Tim Harford has an interesting article on the subject of the tragedy of the commons, contrasting Garrett Hardin, who invented the phrase, with Lin Ostrom (a comparison which is in Ms Ostrom's favour).
Ms Ostrom clearly had more to say and thought more deeply about this issue than Mr Hardin. There is no inevitable tragedy that applies at all times and in all places. But local politics and judicial decisions can conspire to create tragedies, as this week's Economist points out.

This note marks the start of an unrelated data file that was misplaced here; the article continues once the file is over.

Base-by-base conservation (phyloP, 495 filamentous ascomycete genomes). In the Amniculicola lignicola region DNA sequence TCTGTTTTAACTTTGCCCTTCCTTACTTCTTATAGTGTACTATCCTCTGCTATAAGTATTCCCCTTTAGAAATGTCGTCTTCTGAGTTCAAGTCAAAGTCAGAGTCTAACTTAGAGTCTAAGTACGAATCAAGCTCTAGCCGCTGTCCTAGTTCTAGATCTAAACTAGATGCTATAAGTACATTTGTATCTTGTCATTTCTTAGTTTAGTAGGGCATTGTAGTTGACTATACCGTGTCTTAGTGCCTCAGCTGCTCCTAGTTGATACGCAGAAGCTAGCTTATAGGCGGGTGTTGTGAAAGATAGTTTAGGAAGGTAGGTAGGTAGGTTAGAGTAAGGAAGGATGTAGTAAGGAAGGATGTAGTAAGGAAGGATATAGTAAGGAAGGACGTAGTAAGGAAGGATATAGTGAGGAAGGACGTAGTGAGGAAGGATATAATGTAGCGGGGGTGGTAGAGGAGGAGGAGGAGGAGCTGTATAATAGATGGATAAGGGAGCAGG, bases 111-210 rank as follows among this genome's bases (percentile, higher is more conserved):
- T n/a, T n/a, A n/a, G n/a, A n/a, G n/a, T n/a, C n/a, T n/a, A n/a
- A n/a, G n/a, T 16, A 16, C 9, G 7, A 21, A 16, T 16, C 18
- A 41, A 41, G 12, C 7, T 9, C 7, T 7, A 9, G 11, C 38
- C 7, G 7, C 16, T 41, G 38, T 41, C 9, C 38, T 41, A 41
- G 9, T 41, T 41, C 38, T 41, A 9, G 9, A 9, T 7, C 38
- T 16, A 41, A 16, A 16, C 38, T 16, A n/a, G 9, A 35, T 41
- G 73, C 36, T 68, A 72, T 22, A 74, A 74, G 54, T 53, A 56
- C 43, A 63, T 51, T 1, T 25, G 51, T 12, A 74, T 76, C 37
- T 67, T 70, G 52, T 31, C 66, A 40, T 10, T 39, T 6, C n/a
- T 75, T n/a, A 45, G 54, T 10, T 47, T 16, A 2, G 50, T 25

The Firth of Clyde been had rich in fish stocks and sustained a profitable fishing industry. But the rules were loosened by government and courts so that by 2010 "two marine biologists predicted, on the basis of historic catch data, that the Clyde was about to become Britain’s first “ecological desert”" In response, "the current Scottish government, run by the Scottish National Party, [which] has strong ties to the fishing industry... commissioned a rival study of the fishery. Published last year, this judged the phrase “ecological desert” an overstatement; yet it agreed that there were hardly any fish in the Clyde worth catching." The sad story is here.